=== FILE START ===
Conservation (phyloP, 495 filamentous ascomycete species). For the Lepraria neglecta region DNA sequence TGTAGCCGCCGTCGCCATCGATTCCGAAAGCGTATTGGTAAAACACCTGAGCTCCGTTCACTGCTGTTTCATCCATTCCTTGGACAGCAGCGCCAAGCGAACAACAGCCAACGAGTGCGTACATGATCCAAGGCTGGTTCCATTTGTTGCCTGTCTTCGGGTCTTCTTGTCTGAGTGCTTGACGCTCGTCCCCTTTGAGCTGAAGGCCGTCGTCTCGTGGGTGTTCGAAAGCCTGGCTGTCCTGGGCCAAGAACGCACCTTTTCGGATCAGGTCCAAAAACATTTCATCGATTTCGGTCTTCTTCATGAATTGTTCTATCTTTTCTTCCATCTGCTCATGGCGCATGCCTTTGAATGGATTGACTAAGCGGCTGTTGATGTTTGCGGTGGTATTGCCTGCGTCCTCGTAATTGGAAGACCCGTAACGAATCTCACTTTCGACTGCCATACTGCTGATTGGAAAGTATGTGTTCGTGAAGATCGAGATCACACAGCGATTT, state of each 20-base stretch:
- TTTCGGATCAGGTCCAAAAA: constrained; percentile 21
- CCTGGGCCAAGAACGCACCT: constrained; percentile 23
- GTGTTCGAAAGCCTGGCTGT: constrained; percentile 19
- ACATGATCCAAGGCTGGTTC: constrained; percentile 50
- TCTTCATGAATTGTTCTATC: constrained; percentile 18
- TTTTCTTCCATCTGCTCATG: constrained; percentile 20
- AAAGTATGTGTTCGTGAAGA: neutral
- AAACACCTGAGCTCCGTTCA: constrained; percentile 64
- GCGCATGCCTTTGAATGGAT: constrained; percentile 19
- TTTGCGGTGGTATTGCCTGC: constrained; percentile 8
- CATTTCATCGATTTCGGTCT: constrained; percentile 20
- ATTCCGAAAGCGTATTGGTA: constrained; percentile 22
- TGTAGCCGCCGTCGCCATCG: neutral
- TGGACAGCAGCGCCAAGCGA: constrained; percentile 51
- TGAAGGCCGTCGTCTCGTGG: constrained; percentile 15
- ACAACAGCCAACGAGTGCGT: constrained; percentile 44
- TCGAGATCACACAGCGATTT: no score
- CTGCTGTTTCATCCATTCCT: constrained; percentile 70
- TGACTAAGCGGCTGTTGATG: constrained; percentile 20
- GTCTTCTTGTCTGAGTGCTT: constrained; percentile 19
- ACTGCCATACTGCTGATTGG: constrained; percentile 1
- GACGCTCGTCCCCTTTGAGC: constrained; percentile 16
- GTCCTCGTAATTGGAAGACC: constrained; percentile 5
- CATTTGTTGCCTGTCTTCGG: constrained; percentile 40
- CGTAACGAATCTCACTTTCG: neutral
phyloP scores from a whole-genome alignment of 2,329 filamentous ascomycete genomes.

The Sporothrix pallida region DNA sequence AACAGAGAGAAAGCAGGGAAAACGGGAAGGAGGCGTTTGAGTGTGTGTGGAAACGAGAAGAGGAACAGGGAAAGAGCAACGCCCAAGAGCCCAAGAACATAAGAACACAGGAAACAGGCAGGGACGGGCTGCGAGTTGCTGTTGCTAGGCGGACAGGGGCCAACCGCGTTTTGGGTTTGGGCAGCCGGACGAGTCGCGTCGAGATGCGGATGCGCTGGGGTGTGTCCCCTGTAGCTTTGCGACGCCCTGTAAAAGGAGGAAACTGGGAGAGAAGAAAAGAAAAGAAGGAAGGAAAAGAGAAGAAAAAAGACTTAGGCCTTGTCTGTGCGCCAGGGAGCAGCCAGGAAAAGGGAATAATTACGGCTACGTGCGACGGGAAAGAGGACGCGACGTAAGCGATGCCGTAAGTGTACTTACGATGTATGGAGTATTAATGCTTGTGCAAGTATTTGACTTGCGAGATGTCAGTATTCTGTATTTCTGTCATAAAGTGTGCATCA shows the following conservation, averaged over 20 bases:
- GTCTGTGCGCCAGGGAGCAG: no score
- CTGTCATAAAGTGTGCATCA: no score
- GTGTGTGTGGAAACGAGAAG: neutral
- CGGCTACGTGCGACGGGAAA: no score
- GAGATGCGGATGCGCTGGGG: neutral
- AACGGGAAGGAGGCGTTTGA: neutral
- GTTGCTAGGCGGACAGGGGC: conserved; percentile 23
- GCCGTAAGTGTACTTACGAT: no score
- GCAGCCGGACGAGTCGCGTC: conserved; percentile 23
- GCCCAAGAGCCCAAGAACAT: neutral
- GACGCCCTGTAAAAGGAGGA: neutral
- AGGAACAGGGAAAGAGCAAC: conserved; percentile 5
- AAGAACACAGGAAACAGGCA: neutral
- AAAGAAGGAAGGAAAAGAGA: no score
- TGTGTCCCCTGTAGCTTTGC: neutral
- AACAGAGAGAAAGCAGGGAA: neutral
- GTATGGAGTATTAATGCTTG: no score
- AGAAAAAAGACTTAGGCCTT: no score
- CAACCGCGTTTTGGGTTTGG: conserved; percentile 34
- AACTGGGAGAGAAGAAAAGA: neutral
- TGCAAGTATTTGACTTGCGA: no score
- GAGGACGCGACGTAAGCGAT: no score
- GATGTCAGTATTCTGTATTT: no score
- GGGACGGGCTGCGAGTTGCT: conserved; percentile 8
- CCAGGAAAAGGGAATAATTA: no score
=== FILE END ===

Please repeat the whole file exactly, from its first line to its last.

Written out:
Conservation (phyloP, 495 filamentous ascomycete species). For the Lepraria neglecta region DNA sequence TGTAGCCGCCGTCGCCATCGATTCCGAAAGCGTATTGGTAAAACACCTGAGCTCCGTTCACTGCTGTTTCATCCATTCCTTGGACAGCAGCGCCAAGCGAACAACAGCCAACGAGTGCGTACATGATCCAAGGCTGGTTCCATTTGTTGCCTGTCTTCGGGTCTTCTTGTCTGAGTGCTTGACGCTCGTCCCCTTTGAGCTGAAGGCCGTCGTCTCGTGGGTGTTCGAAAGCCTGGCTGTCCTGGGCCAAGAACGCACCTTTTCGGATCAGGTCCAAAAACATTTCATCGATTTCGGTCTTCTTCATGAATTGTTCTATCTTTTCTTCCATCTGCTCATGGCGCATGCCTTTGAATGGATTGACTAAGCGGCTGTTGATGTTTGCGGTGGTATTGCCTGCGTCCTCGTAATTGGAAGACCCGTAACGAATCTCACTTTCGACTGCCATACTGCTGATTGGAAAGTATGTGTTCGTGAAGATCGAGATCACACAGCGATTT, state of each 20-base stretch:
- TTTCGGATCAGGTCCAAAAA: constrained; percentile 21
- CCTGGGCCAAGAACGCACCT: constrained; percentile 23
- GTGTTCGAAAGCCTGGCTGT: constrained; percentile 19
- ACATGATCCAAGGCTGGTTC: constrained; percentile 50
- TCTTCATGAATTGTTCTATC: constrained; percentile 18
- TTTTCTTCCATCTGCTCATG: constrained; percentile 20
- AAAGTATGTGTTCGTGAAGA: neutral
- AAACACCTGAGCTCCGTTCA: constrained; percentile 64
- GCGCATGCCTTTGAATGGAT: constrained; percentile 19
- TTTGCGGTGGTATTGCCTGC: constrained; percentile 8
- CATTTCATCGATTTCGGTCT: constrained; percentile 20
- ATTCCGAAAGCGTATTGGTA: constrained; percentile 22
- TGTAGCCGCCGTCGCCATCG: neutral
- TGGACAGCAGCGCCAAGCGA: constrained; percentile 51
- TGAAGGCCGTCGTCTCGTGG: constrained; percentile 15
- ACAACAGCCAACGAGTGCGT: constrained; percentile 44
- TCGAGATCACACAGCGATTT: no score
- CTGCTGTTTCATCCATTCCT: constrained; percentile 70
- TGACTAAGCGGCTGTTGATG: constrained; percentile 20
- GTCTTCTTGTCTGAGTGCTT: constrained; percentile 19
- ACTGCCATACTGCTGATTGG: constrained; percentile 1
- GACGCTCGTCCCCTTTGAGC: constrained; percentile 16
- GTCCTCGTAATTGGAAGACC: constrained; percentile 5
- CATTTGTTGCCTGTCTTCGG: constrained; percentile 40
- CGTAACGAATCTCACTTTCG: neutral
phyloP scores from a whole-genome alignment of 2,329 filamentous ascomycete genomes.

The Sporothrix pallida region DNA sequence AACAGAGAGAAAGCAGGGAAAACGGGAAGGAGGCGTTTGAGTGTGTGTGGAAACGAGAAGAGGAACAGGGAAAGAGCAACGCCCAAGAGCCCAAGAACATAAGAACACAGGAAACAGGCAGGGACGGGCTGCGAGTTGCTGTTGCTAGGCGGACAGGGGCCAACCGCGTTTTGGGTTTGGGCAGCCGGACGAGTCGCGTCGAGATGCGGATGCGCTGGGGTGTGTCCCCTGTAGCTTTGCGACGCCCTGTAAAAGGAGGAAACTGGGAGAGAAGAAAAGAAAAGAAGGAAGGAAAAGAGAAGAAAAAAGACTTAGGCCTTGTCTGTGCGCCAGGGAGCAGCCAGGAAAAGGGAATAATTACGGCTACGTGCGACGGGAAAGAGGACGCGACGTAAGCGATGCCGTAAGTGTACTTACGATGTATGGAGTATTAATGCTTGTGCAAGTATTTGACTTGCGAGATGTCAGTATTCTGTATTTCTGTCATAAAGTGTGCATCA shows the following conservation, averaged over 20 bases:
- GTCTGTGCGCCAGGGAGCAG: no score
- CTGTCATAAAGTGTGCATCA: no score
- GTGTGTGTGGAAACGAGAAG: neutral
- CGGCTACGTGCGACGGGAAA: no score
- GAGATGCGGATGCGCTGGGG: neutral
- AACGGGAAGGAGGCGTTTGA: neutral
- GTTGCTAGGCGGACAGGGGC: conserved; percentile 23
- GCCGTAAGTGTACTTACGAT: no score
- GCAGCCGGACGAGTCGCGTC: conserved; percentile 23
- GCCCAAGAGCCCAAGAACAT: neutral
- GACGCCCTGTAAAAGGAGGA: neutral
- AGGAACAGGGAAAGAGCAAC: conserved; percentile 5
- AAGAACACAGGAAACAGGCA: neutral
- AAAGAAGGAAGGAAAAGAGA: no score
- TGTGTCCCCTGTAGCTTTGC: neutral
- AACAGAGAGAAAGCAGGGAA: neutral
- GTATGGAGTATTAATGCTTG: no score
- AGAAAAAAGACTTAGGCCTT: no score
- CAACCGCGTTTTGGGTTTGG: conserved; percentile 34
- AACTGGGAGAGAAGAAAAGA: neutral
- TGCAAGTATTTGACTTGCGA: no score
- GAGGACGCGACGTAAGCGAT: no score
- GATGTCAGTATTCTGTATTT: no score
- GGGACGGGCTGCGAGTTGCT: conserved; percentile 8
- CCAGGAAAAGGGAATAATTA: no score